The Hopper we acquired — and I say “we” even though I was not one of the 13 funders, but I did meet Connie a few times since she arrived and paid $65 for the basic membership — I think it’s about the ninth or tenth museum I’ve been a member of, past or present, I collect those little cards, at least -I saw “we” as in the community of people hereabouts in this time and space continuum althought I am not even a Stanford affiliate — Terry is an employee via her day job– is great news. My first reaction and my previous post, on Plastic Alto “Stanford Donors Rally — $20 M — behind fictional poor” was kind of snarky and I was contrasting, albeit elliptically and in a bit of a stretch — the idea of there being funds for great art but maybe not funds to help a community of poor, the residents of Buena Vista Mobile Home Park, buy themselves out from their evil landlord — there’s a $16 M pledge, from the county and the City, from money earmarked for BMR housing below market rate but it might take $20 million or more to force a deal. I was, I admit, sort of shaming Stanford, for their (and note the switch from “our”) bit of “let them eat cake” — it occured to me that my point would make perhaps more sense if they had announced a purchase of a maybe Wayne Thiebaud, who literally and artistically depicts cakes. But then I started thinking I was being a cynic, and a bit of an ass: maybe the purchase, by these 13 donors is actually a sign that either they or a different set of donors would give to the cause of economic diversity, and BV would indeed be saved. And for the record, I am a commenter and kibbitzer on BV but not actually part of the effort, or Friends of Buena Vista. I’ve stood up in public a half dozen times, if that counts. And no where else in the world is anybody mentioning Buena Vista and Edward Hopper in the same breadth.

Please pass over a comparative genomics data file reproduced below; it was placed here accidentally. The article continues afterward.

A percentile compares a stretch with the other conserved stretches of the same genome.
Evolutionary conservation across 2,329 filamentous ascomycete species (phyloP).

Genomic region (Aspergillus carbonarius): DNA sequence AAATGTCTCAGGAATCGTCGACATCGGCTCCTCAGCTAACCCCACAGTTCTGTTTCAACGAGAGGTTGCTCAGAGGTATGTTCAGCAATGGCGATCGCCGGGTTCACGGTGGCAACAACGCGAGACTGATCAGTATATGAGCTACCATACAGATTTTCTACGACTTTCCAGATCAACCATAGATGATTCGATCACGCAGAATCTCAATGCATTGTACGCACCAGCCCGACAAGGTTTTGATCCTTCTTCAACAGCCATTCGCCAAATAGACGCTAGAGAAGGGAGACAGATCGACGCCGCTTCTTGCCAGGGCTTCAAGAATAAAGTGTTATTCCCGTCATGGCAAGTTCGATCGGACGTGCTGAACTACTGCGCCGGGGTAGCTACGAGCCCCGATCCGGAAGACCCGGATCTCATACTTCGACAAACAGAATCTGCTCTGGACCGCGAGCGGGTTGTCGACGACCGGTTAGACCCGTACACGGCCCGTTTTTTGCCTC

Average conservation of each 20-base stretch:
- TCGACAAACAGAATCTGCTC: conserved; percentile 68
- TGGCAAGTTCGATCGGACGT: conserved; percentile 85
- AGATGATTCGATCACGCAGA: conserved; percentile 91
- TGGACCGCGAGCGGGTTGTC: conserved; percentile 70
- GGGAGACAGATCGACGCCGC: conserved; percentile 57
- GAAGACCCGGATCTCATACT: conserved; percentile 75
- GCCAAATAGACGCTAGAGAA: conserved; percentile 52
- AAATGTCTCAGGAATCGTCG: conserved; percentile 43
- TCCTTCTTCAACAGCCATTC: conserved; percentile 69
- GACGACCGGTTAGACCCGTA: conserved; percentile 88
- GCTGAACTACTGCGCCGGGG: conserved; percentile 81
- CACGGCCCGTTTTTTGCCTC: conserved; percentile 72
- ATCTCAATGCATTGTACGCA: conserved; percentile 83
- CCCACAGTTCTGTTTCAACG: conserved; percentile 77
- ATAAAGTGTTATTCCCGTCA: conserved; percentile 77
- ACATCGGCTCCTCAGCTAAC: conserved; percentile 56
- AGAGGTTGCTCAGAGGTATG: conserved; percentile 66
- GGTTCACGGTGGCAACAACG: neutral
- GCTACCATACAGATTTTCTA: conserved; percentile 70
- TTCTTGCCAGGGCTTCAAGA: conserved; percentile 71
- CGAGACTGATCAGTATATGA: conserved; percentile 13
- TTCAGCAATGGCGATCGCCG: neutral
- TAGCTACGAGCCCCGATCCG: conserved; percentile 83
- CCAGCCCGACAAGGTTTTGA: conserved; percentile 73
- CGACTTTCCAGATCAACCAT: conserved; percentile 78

One thing we noticed — Terry and I, this time, not Stanford and I– is that according to the catalog by Gail Levin as of 1981 at least the Hopper was in the Museum of Modern Art of New York, via “Abby Aldrich Rockefeller Fund”. So the basic provenance question, if its not impolite to ask is: How did the painting get from the MOMA to Cantor? And, does it glorify the piece of besmirch it, that it was once part of the MOMA?
One clue is the fact that San Francisco art dealer Jeffrey Fraenkel is credited as being the one who brokered the deal wherein Cantor was able to purchase this work.
It also turns out that in 2012 or 2013 he brokered a similar deal in which the San Francisco Museum of Modern Art, SFMOMA acquired a piece called “Intermission”. “Intermission” is also in the 1981 Whitney show: according to the notes, at that time it was lent to the show from a private collection of Mr. and Mrs. Morris P. Pelavin. The piece is 40 x 60 inches and a later or late Hopper, 1963.